Even those who have never been stopped or in a car that was stopped for a sobriety check probably have some idea of what field sobriety tests are.
Basically, a law enforcement officer who suspects she has encountered a drunk driving will give a series of tests, usually involving balance and coordination, that supposedly indicated whether or not someone is intoxicated. These tests include asking a suspect to walk in a straight line, stand on one leg while doing some other activity and tracking a lot with one's eyes.
Unlike a certified breath test, a person can decline to take any or all of these tests. When deciding whether or not to do so, it is important to remember that the reason the officer is giving the tests in the first place is to support the filing of DUI charges down the road.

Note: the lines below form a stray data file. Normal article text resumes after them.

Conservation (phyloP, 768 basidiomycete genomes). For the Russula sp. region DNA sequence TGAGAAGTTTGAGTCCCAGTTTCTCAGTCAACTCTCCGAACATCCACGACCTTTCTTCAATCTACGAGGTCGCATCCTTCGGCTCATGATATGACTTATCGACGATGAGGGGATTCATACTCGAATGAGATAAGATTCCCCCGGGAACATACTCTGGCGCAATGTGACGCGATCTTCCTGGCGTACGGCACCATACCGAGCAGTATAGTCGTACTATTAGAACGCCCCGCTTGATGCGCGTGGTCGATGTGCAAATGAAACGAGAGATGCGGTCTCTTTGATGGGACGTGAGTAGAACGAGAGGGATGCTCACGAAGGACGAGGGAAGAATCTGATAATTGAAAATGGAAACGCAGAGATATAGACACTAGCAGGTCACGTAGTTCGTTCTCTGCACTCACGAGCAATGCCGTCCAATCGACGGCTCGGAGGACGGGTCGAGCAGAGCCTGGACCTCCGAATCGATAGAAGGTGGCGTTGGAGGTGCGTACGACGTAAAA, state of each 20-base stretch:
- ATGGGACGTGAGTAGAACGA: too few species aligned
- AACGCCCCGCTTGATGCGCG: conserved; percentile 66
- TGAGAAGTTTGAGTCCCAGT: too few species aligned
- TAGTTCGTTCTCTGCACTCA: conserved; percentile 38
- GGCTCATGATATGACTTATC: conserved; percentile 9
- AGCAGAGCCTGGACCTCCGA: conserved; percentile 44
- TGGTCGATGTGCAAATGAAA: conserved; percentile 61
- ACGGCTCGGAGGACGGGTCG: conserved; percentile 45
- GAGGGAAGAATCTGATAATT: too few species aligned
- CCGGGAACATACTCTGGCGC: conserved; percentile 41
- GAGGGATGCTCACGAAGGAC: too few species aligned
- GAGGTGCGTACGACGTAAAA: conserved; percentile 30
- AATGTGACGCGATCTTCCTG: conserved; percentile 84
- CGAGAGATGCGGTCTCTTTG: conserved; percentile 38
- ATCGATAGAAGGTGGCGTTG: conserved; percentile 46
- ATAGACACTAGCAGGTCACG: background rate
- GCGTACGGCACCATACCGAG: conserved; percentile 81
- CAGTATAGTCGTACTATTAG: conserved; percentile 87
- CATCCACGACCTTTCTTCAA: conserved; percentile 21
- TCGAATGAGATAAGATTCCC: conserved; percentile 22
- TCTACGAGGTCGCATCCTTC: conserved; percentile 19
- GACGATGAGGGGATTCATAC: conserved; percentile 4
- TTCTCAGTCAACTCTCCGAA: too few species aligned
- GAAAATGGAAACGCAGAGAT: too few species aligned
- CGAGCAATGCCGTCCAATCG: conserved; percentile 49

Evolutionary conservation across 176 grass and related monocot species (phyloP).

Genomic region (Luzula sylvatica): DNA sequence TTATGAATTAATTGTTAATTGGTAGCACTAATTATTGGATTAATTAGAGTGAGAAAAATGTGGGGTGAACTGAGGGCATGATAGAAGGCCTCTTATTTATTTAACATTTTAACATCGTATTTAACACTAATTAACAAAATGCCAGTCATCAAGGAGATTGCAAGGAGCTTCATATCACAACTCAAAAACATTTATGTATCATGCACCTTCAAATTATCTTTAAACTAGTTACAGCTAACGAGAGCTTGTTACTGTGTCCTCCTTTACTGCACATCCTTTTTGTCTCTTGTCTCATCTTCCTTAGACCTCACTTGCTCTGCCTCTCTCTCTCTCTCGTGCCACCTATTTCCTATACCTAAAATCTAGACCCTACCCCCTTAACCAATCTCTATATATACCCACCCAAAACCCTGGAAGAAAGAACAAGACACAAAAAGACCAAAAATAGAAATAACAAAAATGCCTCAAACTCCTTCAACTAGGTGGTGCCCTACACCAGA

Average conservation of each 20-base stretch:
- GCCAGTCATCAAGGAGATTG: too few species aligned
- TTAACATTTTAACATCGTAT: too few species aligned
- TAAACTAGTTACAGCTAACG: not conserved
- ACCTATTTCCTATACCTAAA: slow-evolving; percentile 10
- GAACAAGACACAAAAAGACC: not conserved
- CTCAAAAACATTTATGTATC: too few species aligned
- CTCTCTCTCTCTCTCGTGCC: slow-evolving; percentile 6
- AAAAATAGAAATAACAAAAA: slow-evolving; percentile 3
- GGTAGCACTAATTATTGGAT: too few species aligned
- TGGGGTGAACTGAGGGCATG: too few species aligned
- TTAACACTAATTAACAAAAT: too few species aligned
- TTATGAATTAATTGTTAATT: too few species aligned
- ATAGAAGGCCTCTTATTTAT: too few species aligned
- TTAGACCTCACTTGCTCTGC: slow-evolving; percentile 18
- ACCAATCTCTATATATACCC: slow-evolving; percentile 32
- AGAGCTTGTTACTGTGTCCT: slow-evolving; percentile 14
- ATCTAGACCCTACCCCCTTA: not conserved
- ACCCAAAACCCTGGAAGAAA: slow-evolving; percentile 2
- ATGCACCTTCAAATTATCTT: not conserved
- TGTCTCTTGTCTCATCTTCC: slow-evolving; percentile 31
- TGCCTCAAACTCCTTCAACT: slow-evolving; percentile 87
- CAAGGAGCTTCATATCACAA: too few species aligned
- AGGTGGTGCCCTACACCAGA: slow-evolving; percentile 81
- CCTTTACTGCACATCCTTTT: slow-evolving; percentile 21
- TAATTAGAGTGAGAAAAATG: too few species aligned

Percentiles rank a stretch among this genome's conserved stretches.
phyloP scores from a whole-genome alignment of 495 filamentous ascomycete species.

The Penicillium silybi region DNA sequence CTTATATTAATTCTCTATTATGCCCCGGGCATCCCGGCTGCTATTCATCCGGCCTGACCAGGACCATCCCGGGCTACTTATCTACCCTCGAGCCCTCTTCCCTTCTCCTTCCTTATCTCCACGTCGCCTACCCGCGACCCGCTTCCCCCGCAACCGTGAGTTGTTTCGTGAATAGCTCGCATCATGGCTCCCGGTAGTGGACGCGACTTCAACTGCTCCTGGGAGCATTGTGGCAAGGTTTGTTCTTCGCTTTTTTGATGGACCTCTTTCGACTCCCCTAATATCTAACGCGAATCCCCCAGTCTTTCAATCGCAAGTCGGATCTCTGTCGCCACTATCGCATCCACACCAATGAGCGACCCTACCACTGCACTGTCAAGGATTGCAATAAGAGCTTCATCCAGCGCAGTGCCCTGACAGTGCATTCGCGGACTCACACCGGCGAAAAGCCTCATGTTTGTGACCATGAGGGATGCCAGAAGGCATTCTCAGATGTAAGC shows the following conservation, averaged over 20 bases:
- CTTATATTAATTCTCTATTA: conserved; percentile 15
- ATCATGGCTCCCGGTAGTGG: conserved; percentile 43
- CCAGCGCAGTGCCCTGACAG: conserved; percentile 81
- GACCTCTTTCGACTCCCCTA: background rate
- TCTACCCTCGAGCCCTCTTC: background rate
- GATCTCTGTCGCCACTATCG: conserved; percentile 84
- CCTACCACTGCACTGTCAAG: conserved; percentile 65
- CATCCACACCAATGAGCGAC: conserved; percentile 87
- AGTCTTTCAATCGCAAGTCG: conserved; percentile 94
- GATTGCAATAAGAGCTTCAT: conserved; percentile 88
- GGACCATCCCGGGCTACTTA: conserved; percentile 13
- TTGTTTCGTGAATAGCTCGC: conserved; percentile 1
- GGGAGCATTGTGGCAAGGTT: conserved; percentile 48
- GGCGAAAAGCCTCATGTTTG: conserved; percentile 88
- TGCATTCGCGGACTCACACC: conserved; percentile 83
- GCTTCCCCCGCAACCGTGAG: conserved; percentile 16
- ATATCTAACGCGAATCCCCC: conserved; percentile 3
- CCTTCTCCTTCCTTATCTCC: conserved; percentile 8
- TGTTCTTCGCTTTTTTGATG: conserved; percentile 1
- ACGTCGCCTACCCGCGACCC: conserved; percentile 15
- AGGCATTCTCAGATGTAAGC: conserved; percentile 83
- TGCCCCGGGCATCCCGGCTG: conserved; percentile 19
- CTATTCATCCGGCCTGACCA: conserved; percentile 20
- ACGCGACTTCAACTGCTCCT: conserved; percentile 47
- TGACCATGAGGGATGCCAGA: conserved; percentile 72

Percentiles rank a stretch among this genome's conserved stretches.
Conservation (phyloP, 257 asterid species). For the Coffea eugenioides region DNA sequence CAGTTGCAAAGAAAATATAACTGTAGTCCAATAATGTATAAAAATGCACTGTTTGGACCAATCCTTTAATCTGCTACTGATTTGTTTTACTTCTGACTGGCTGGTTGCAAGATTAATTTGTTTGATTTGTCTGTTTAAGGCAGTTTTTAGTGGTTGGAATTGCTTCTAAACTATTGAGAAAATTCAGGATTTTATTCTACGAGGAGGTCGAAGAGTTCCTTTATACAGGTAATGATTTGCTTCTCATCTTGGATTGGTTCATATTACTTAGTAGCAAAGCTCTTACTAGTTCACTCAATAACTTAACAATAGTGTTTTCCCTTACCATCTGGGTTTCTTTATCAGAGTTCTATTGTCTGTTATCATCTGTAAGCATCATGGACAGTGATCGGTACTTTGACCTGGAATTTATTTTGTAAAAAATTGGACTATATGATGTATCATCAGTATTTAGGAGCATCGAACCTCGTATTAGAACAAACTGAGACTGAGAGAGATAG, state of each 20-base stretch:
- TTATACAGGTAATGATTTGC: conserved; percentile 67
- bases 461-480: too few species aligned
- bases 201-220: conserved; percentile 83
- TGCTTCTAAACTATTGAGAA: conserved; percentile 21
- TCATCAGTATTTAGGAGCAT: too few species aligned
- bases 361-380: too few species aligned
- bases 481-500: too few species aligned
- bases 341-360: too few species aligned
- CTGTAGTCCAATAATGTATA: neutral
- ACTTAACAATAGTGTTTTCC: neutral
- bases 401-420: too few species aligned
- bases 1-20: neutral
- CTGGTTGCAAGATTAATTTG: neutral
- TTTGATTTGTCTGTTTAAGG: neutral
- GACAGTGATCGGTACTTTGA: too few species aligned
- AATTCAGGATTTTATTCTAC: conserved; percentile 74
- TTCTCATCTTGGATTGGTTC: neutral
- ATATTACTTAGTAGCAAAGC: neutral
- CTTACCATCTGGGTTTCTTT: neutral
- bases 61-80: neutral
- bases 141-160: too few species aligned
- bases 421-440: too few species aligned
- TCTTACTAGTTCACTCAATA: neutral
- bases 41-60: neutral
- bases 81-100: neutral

They are not, in other words, designed to be a friendly means of letting a suspect get out of a drunk driving arrest, and they may even breathe life in to a prosecution that otherwise would have gone nowhere.
On the other hand, as this blog has discussed before, a person may not refuse to take a certified breath or blood test if the officer asks for one. A person who breaks this rule may face consequences above and beyond a DUI. On a related point, an officer does not have to give field sobriety tests, a portable alcohol test, or the like before asking for a certified breath or blood test or even before formally arresting a person for DUI.
As much as possible, a person should think carefully about whether to take field sobriety tests when asked. The results of any field sobriety tests that were taken can and should be discussed with one's Prescott Valley, Arizona, defense attorney.